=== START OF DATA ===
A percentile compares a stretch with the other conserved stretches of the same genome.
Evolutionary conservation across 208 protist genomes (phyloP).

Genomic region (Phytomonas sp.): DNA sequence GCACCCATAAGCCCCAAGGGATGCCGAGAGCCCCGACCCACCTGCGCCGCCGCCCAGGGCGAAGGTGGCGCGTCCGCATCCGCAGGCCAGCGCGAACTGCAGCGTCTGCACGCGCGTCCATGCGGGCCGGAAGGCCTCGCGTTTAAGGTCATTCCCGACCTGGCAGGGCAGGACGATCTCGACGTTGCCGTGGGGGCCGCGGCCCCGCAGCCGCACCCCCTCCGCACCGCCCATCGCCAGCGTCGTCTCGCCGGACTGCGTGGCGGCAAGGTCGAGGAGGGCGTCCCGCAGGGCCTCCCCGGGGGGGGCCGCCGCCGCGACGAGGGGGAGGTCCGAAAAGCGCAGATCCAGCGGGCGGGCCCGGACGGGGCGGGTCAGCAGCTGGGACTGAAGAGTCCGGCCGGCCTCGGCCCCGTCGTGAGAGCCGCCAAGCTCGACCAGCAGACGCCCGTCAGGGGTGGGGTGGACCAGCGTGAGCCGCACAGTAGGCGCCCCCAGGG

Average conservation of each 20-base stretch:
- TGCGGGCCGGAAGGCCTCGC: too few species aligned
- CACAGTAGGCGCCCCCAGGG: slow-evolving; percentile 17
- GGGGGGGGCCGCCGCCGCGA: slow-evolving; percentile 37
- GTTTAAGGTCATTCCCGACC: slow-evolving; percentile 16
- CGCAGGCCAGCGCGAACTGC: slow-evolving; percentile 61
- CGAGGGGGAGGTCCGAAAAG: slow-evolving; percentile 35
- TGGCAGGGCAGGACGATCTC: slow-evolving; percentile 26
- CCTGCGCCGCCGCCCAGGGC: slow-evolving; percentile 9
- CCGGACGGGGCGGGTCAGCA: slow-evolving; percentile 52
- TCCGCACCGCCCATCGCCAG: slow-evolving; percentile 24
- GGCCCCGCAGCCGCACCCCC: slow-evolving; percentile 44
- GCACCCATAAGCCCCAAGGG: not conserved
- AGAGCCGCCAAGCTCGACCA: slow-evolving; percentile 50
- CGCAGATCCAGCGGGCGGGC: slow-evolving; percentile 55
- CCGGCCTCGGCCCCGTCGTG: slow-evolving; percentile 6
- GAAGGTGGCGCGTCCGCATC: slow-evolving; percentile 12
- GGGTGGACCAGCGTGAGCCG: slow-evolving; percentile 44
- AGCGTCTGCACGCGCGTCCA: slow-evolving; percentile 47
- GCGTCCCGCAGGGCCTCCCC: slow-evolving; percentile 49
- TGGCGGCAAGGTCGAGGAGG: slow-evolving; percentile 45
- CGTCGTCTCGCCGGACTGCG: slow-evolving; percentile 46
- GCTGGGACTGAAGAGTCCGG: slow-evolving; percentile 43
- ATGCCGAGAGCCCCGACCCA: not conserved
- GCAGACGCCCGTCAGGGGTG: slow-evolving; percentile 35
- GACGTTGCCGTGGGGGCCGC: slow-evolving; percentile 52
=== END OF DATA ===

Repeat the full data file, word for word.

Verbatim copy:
A percentile compares a stretch with the other conserved stretches of the same genome.
Evolutionary conservation across 208 protist genomes (phyloP).

Genomic region (Phytomonas sp.): DNA sequence GCACCCATAAGCCCCAAGGGATGCCGAGAGCCCCGACCCACCTGCGCCGCCGCCCAGGGCGAAGGTGGCGCGTCCGCATCCGCAGGCCAGCGCGAACTGCAGCGTCTGCACGCGCGTCCATGCGGGCCGGAAGGCCTCGCGTTTAAGGTCATTCCCGACCTGGCAGGGCAGGACGATCTCGACGTTGCCGTGGGGGCCGCGGCCCCGCAGCCGCACCCCCTCCGCACCGCCCATCGCCAGCGTCGTCTCGCCGGACTGCGTGGCGGCAAGGTCGAGGAGGGCGTCCCGCAGGGCCTCCCCGGGGGGGGCCGCCGCCGCGACGAGGGGGAGGTCCGAAAAGCGCAGATCCAGCGGGCGGGCCCGGACGGGGCGGGTCAGCAGCTGGGACTGAAGAGTCCGGCCGGCCTCGGCCCCGTCGTGAGAGCCGCCAAGCTCGACCAGCAGACGCCCGTCAGGGGTGGGGTGGACCAGCGTGAGCCGCACAGTAGGCGCCCCCAGGG

Average conservation of each 20-base stretch:
- TGCGGGCCGGAAGGCCTCGC: too few species aligned
- CACAGTAGGCGCCCCCAGGG: slow-evolving; percentile 17
- GGGGGGGGCCGCCGCCGCGA: slow-evolving; percentile 37
- GTTTAAGGTCATTCCCGACC: slow-evolving; percentile 16
- CGCAGGCCAGCGCGAACTGC: slow-evolving; percentile 61
- CGAGGGGGAGGTCCGAAAAG: slow-evolving; percentile 35
- TGGCAGGGCAGGACGATCTC: slow-evolving; percentile 26
- CCTGCGCCGCCGCCCAGGGC: slow-evolving; percentile 9
- CCGGACGGGGCGGGTCAGCA: slow-evolving; percentile 52
- TCCGCACCGCCCATCGCCAG: slow-evolving; percentile 24
- GGCCCCGCAGCCGCACCCCC: slow-evolving; percentile 44
- GCACCCATAAGCCCCAAGGG: not conserved
- AGAGCCGCCAAGCTCGACCA: slow-evolving; percentile 50
- CGCAGATCCAGCGGGCGGGC: slow-evolving; percentile 55
- CCGGCCTCGGCCCCGTCGTG: slow-evolving; percentile 6
- GAAGGTGGCGCGTCCGCATC: slow-evolving; percentile 12
- GGGTGGACCAGCGTGAGCCG: slow-evolving; percentile 44
- AGCGTCTGCACGCGCGTCCA: slow-evolving; percentile 47
- GCGTCCCGCAGGGCCTCCCC: slow-evolving; percentile 49
- TGGCGGCAAGGTCGAGGAGG: slow-evolving; percentile 45
- CGTCGTCTCGCCGGACTGCG: slow-evolving; percentile 46
- GCTGGGACTGAAGAGTCCGG: slow-evolving; percentile 43
- ATGCCGAGAGCCCCGACCCA: not conserved
- GCAGACGCCCGTCAGGGGTG: slow-evolving; percentile 35
- GACGTTGCCGTGGGGGCCGC: slow-evolving; percentile 52